There's a misconception in the fitness community about resistance bands. Not everyone sees them as the challenging, valuable, and versatile tools that they are. Some might view them as "booty builders" and nothing more. But, resistance band exercises are great for muscle activation, dynamic warm-ups, and building full-body strength. And a whole lot more.
In this article, we'll share the reasons why everyday gym-goers to professional athletes incorporate resistance band exercises in their training. And we'll discuss different types of resistance bands and provide exercises for you to try.
The benefits of resistance bands
Besides increasing your strength and fitness levels, there are several unique benefits of using resistance bands. Let's highlight the most popular ones.
- Portable gym: Whether you're on vacation, don't have a gym membership, or want to exercise in the fresh outdoors — you can take your resistance bands where you are.
- Don't need a lot of room: If you're living in a small shared space, or have a tiny patio or balcony, guess what? You can still use resistance bands.
- Inexpensive: Compared to the cost of free weights or a TRX set, bands cost much less, even if you plan on buying a few of them.
- Mirror everyday movements: Many of the exercises you can do with resistance bands mimic functional movements. And they could be a safer, more natural way to exercise compared to free weights.
- Can assist in more difficult exercises: Let's say you want to do pull-ups, an exercise that's challenging, to say the least. Instead of feeling defeated, you can use a long loop band to assist you. Over time you'll build the strength and the confidence to execute pull-ups without any assistance.
- Create resistance during the entire workout: With every movement, your muscles are constantly under tension because they're engaged during the entire range of motion of an exercise. This consistent tension makes the muscles work harder and harder, leading to positive results and gains.
How to use a resistance band
Before jumping into the "how," let's first talk about the different types of bands that are available to you.
- Tubes with handles
- Large continuous loop bands
- Small loop bands
- Figure 8 bands
- Ring bands
Each one of these bands is used for certain exercises, but that doesn't mean you need all of them to get started. The loop bands and the thick tubes with handles are the most common.
If you're ready to start training with bands, we recommend starting with one medium and one light or heavy resistance band, depending on your current fitness level.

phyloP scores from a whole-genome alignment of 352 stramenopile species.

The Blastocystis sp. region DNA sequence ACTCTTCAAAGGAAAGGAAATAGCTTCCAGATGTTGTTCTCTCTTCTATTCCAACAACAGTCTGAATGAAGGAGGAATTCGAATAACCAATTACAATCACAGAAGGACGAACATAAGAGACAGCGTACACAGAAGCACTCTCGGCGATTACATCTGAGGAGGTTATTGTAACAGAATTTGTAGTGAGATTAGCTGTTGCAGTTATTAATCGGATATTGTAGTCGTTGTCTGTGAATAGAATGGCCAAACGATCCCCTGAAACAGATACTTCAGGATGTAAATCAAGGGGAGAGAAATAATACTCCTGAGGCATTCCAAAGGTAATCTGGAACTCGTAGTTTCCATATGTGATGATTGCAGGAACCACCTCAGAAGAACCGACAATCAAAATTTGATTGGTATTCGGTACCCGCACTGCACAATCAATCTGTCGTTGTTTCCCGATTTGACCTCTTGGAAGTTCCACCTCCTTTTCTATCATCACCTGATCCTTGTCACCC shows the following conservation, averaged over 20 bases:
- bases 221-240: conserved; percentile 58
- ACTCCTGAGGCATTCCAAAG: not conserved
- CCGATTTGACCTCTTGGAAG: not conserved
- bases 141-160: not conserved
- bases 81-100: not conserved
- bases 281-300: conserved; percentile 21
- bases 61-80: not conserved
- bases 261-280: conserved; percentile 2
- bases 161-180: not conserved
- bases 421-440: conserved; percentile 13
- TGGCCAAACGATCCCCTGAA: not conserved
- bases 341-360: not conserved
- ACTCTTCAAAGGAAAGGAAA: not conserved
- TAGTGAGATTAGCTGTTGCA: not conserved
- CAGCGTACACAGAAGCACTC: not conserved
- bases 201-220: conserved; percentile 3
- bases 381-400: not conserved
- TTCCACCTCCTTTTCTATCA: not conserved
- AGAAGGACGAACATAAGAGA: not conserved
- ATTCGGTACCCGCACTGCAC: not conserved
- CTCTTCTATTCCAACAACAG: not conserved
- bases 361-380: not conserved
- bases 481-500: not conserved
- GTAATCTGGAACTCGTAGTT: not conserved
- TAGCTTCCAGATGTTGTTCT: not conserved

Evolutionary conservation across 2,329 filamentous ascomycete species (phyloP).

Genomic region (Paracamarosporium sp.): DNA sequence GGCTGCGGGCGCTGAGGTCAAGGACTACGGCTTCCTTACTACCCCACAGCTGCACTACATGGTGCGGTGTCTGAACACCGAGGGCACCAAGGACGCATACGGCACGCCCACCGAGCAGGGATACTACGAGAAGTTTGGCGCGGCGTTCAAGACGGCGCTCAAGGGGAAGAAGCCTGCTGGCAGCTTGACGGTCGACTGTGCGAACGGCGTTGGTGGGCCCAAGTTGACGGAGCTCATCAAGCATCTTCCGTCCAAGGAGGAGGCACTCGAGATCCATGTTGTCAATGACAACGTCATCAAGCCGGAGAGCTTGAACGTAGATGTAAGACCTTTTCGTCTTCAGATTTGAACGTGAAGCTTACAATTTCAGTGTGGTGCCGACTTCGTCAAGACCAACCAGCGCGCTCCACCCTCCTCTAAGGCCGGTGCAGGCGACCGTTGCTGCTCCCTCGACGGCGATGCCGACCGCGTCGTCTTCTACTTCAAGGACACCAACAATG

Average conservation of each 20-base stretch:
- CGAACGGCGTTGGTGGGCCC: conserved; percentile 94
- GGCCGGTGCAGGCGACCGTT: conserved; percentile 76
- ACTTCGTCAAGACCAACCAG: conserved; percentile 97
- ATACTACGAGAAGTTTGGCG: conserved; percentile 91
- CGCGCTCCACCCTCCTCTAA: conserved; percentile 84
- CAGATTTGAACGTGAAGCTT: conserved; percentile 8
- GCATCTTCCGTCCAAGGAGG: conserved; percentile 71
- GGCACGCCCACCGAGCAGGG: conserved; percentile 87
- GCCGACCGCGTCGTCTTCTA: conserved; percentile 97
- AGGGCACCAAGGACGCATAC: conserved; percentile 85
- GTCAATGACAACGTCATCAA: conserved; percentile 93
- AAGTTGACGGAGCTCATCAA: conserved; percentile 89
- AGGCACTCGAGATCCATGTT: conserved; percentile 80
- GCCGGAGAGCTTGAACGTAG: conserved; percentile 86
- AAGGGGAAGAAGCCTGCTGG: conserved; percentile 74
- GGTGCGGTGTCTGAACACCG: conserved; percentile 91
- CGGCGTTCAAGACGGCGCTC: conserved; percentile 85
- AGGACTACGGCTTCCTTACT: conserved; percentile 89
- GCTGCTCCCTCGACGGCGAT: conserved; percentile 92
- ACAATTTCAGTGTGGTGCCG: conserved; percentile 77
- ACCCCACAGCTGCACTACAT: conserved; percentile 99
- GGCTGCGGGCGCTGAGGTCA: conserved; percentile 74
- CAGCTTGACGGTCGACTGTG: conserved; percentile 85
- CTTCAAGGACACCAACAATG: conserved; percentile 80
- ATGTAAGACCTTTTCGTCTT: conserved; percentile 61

From a macro perspective, bands have a lot of value because they're versatile tools. Some important areas they help with are muscle activation, increasing total body strength, and assisting with warm-ups and stretching.
This term relates to your range of motion, joint stability, and muscle strength. Before you're able to strengthen your muscles, you must activate them.
Muscle activation will increase blood flow and improve flexibility while stimulating your central nervous system (CNS). This is important because the CNS influences our physiological well-being, among other things. And this activation can provide strength and conditioning benefits during your full, complete workout.
Here are a few ways to use bands to activate your muscles before diving into your workout.
With your palms about one foot apart and facing each other, place a small band around your wrists. Place your feet about hip-width apart and keep your core tight. Then bring your arms out to the sides while squeezing your shoulder blades together. Pause for a moment and return to the original position.
Single-Leg Glute Bridge
Lie down on your back, and place a small band around the top of your thighs, right above the knees, with the back part of the band resting above the backside of your knees. Now place both feet flat on the ground, with your knees bent.
Keep your left foot on the ground and lift up your right foot up using the strength in your glutes to do so. Perform each rep in a slow and controlled fashion. After about 10 reps, switch sides and repeat.
Total Body Strength
When it comes to full-body training, weights can hit all the major muscles. But, with resistance bands, you can target all the muscles, including the smaller ones that often get overlooked.
Below we'll share different band-related exercises you can use to focus on your upper and lower body.
We get it. Not everyone loves to warm-up because it might be too boring or you don't have enough time to do it. But, without a proper warm-up, the risk of injury goes way up. Plus it can also hinder your performance during your workout.
Incorporating a dynamic warm-up will increase your heart rate, body temperature and deliver oxygen to your muscles and ligaments. It will also improve your mobility, flexibility and help you focus. Convinced yet?
Resistance Band Warm-Up
Get your large loop band and fold it together to form a horizontal line. Hold each end in your hands. Standing straight with feet hip-width apart, move your arms up over your head in a circular motion.
When your arms reach your lower back region, bring your arms back over the top of your head and down towards the tops of your thighs. Do this motion several times until your shoulders feel loose and warmed up.